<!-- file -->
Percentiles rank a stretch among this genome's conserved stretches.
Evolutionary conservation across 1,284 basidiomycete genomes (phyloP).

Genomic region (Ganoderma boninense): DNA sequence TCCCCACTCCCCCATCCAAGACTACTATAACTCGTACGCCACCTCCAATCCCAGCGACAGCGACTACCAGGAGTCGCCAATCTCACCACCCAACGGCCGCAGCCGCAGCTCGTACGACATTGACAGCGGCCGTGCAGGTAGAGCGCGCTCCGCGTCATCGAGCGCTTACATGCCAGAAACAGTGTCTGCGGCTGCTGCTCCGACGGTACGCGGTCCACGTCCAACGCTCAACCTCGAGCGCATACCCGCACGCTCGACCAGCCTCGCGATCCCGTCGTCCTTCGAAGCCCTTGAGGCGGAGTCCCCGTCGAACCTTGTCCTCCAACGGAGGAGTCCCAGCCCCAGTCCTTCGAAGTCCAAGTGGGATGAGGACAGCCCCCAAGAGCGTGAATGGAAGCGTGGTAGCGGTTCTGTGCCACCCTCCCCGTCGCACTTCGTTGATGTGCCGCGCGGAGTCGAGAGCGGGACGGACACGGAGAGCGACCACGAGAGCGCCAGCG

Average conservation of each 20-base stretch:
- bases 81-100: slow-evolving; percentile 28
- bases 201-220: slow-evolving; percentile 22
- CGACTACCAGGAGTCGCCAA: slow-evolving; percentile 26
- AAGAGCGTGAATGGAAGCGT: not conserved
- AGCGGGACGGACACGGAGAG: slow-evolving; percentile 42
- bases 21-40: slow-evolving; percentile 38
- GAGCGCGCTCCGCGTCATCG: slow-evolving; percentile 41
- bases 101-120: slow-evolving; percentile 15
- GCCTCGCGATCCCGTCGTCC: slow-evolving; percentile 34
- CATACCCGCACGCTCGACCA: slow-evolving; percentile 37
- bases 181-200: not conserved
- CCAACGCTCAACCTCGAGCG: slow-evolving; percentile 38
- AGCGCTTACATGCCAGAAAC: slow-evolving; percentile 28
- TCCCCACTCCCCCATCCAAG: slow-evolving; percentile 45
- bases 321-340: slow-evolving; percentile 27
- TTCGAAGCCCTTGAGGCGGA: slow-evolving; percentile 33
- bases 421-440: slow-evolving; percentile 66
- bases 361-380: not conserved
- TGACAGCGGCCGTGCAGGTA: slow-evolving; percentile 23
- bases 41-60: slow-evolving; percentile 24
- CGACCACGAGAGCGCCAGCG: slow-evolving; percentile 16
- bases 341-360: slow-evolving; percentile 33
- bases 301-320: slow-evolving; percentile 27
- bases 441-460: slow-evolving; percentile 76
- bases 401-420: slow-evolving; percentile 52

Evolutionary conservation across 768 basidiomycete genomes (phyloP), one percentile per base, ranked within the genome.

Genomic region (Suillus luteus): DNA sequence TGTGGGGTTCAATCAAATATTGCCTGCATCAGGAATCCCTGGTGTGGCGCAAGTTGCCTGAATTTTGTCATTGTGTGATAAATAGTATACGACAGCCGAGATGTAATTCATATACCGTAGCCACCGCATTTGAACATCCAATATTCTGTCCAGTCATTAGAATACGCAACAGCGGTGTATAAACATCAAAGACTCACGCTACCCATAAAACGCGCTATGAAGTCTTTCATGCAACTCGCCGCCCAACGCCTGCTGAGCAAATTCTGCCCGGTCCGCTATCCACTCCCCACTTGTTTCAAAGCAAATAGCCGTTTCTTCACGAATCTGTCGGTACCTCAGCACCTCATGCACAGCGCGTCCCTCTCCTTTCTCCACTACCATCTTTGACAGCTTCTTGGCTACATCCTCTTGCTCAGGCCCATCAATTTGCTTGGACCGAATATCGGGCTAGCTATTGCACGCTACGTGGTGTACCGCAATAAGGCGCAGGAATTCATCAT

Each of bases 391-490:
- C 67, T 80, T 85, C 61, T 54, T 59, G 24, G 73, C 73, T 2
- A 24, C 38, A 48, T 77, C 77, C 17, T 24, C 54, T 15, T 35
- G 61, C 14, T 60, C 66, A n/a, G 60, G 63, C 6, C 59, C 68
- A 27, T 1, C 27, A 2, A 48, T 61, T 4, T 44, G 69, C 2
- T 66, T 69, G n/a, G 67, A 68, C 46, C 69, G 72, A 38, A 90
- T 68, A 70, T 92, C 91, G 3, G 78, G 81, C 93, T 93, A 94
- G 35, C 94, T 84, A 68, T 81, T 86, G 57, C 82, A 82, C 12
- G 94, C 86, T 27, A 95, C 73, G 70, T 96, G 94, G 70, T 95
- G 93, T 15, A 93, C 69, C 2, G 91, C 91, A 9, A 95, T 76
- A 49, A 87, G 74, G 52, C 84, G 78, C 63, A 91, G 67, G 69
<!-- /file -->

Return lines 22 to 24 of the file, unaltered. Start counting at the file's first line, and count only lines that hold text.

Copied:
- bases 361-380: not conserved
- TGACAGCGGCCGTGCAGGTA: slow-evolving; percentile 23
- bases 41-60: slow-evolving; percentile 24